Check your page title and description
Google Search automatically generates a title link and snippet to best explain each result and how it relates to the user query. This helps users decide whether or not to click on a result. Here are two examples how the title links and snippet might look like on a Google search result page:
We use a number of different sources for this information, including information in the
meta tags for each page.
Add structured data
If you include structured data, Google can display your images in certain rich results, including a prominent badge in Google Images, which give users relevant information about your page and can drive better targeted traffic to your site.
Follow the general structured data guidelines as well as any guidelines specific to your structured data type; otherwise your structured data might be ineligible for rich result display in Google Images. In each of these structured data types, the image attribute is a required field to be eligible for a badge and rich result in Google Images. Here are two examples how rich results might look like on Google Images:
Use descriptive filenames, titles, and alt text
Google extracts information about the subject matter of the image from the content of the page, including captions and image titles. Wherever possible, make sure images are placed near relevant text and on pages that are relevant to the image subject matter.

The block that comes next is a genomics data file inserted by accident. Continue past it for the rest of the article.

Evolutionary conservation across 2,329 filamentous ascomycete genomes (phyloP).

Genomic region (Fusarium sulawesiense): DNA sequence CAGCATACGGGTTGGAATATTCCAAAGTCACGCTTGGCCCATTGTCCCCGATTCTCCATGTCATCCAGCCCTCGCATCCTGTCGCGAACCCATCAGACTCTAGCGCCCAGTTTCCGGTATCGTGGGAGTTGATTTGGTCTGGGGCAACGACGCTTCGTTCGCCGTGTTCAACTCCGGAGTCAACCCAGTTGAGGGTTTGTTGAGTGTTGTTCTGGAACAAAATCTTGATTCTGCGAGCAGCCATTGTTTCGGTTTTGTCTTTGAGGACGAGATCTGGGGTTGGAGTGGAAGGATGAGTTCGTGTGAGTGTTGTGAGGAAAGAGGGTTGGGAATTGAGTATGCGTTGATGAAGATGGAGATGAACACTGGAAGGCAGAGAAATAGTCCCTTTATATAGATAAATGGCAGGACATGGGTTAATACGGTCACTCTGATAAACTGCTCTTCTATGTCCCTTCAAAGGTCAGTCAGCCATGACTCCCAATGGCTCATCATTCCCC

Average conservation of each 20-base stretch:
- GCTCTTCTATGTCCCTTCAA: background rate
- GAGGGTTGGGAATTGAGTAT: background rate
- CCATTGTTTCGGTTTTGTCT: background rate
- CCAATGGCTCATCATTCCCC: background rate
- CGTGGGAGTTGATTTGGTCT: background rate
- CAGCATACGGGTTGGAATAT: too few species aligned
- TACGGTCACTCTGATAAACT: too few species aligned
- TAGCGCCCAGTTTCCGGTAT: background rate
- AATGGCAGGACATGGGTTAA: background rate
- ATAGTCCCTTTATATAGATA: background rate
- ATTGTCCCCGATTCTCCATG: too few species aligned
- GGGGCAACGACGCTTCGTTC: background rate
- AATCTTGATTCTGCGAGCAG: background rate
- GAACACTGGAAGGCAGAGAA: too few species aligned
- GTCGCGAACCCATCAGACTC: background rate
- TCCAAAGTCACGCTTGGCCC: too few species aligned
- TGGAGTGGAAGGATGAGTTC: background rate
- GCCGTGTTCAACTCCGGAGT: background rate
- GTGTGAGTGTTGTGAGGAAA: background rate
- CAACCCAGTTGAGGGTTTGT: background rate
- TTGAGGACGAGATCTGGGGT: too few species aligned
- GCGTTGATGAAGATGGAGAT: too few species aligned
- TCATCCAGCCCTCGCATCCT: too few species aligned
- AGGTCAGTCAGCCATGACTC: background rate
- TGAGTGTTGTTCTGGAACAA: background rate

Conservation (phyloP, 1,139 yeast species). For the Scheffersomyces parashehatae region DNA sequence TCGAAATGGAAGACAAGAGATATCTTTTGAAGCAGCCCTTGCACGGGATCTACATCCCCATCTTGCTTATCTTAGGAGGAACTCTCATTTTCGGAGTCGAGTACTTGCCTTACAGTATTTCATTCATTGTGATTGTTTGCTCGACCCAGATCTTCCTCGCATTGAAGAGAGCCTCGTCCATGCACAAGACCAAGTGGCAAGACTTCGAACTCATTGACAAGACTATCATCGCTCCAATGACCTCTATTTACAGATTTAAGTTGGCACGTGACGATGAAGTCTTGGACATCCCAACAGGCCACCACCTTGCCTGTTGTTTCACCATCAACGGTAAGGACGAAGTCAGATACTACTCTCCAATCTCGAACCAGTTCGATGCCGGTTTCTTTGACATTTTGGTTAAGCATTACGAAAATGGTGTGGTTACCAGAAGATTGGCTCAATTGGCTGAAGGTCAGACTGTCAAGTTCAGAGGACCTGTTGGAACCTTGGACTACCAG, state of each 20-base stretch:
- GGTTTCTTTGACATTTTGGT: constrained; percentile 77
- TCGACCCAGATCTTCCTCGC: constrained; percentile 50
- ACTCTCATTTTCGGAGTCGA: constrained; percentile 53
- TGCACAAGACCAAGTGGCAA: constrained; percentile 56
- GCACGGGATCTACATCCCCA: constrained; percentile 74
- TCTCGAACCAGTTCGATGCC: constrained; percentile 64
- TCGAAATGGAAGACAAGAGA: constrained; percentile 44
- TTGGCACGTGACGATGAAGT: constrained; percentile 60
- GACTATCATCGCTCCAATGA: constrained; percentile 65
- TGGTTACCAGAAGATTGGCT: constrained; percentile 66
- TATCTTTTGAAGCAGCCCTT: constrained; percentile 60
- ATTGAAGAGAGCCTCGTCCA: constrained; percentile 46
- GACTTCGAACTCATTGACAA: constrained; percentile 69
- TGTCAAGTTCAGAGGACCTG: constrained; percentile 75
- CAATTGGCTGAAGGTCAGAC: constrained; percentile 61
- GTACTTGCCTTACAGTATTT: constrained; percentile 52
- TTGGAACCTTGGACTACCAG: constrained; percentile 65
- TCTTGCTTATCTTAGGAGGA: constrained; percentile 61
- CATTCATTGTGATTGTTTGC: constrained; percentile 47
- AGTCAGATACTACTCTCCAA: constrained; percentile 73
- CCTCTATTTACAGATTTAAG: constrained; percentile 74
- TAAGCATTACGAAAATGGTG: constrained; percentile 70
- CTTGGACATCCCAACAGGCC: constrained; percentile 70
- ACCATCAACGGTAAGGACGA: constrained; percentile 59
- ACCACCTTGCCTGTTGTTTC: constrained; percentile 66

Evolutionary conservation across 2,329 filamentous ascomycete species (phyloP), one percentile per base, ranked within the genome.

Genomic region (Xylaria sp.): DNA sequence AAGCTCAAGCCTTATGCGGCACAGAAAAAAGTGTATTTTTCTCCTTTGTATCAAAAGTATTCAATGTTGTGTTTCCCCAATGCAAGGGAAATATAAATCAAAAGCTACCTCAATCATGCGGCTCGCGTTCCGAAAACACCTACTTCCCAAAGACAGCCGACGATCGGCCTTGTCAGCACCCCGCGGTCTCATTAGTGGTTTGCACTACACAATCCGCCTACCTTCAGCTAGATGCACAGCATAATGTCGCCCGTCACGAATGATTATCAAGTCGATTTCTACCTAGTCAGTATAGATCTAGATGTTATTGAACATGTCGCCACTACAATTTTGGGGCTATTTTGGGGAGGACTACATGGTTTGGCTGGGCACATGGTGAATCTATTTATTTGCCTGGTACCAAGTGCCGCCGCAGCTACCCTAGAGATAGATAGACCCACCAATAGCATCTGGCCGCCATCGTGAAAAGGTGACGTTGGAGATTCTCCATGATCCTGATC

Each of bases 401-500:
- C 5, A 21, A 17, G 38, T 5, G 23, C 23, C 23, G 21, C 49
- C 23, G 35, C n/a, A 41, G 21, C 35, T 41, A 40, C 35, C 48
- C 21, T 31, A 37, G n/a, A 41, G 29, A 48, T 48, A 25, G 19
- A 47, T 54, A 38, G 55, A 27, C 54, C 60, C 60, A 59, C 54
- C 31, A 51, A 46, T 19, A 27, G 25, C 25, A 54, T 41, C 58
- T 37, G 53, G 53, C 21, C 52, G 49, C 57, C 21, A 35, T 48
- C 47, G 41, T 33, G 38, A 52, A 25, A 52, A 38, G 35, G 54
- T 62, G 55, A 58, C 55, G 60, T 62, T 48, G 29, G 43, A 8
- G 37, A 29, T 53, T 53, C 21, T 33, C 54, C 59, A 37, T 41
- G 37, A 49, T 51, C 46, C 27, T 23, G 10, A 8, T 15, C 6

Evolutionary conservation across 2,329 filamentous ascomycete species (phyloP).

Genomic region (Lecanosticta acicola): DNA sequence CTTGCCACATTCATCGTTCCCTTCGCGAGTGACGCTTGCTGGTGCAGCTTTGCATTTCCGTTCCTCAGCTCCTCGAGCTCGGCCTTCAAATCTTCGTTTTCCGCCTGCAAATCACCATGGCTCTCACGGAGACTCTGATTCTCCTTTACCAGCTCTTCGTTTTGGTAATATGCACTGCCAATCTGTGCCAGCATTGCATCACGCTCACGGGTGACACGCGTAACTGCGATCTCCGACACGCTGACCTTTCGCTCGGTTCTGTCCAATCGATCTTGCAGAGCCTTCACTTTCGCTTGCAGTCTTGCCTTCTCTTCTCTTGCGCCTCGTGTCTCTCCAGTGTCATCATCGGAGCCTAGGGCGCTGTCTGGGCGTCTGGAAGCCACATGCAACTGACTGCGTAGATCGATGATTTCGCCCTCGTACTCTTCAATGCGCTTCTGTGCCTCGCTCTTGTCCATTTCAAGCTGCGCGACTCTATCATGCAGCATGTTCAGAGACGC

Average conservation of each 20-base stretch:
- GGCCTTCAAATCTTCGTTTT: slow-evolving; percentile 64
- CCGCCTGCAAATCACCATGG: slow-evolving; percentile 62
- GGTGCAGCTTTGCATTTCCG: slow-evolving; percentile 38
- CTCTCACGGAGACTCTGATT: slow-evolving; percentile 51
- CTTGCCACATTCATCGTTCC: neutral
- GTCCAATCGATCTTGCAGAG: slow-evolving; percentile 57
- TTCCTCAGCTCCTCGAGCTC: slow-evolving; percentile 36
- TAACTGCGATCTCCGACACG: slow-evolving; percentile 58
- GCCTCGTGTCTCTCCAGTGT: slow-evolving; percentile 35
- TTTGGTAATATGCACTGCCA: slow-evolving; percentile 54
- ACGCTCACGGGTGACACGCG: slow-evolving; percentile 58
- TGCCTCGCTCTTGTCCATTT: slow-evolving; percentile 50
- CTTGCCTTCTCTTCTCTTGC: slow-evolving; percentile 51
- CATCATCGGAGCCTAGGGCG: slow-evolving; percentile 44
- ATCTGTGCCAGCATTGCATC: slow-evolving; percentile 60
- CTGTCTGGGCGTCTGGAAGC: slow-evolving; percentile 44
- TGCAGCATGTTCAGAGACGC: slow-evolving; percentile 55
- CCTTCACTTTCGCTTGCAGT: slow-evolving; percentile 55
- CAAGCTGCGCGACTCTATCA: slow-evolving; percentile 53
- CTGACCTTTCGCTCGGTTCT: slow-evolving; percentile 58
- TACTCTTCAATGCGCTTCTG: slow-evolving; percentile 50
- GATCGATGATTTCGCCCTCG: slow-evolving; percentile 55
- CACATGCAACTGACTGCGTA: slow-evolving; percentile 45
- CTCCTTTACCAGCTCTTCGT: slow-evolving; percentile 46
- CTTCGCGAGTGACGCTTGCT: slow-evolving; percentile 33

Likewise, the filename can give Google very light clues about the subject matter of the image.
When possible, use filenames that are short, but descriptive. For example,
my-new-black-kitten.jpg is better than
IMG00023.JPG. Avoid using generic
1.jpg when possible.
If your site has thousands of images, you might want to consider automating the naming of the
images. If you localize your images, remember to also translate the filenames, keeping in mind the
URL encoding guidelines if you're using
non-latin or special characters.
The most important attribute when it comes to providing more metadata for an image is the alt text (text that describes an image), which also improves accessibility for people who can't see images on web pages, including users who use screen readers or have low-bandwidth connections.
Google uses alt text along with computer vision algorithms and the contents of the page to understand the subject matter of the image. Also, alt text in images is useful as anchor text if you decide to use an image as a link.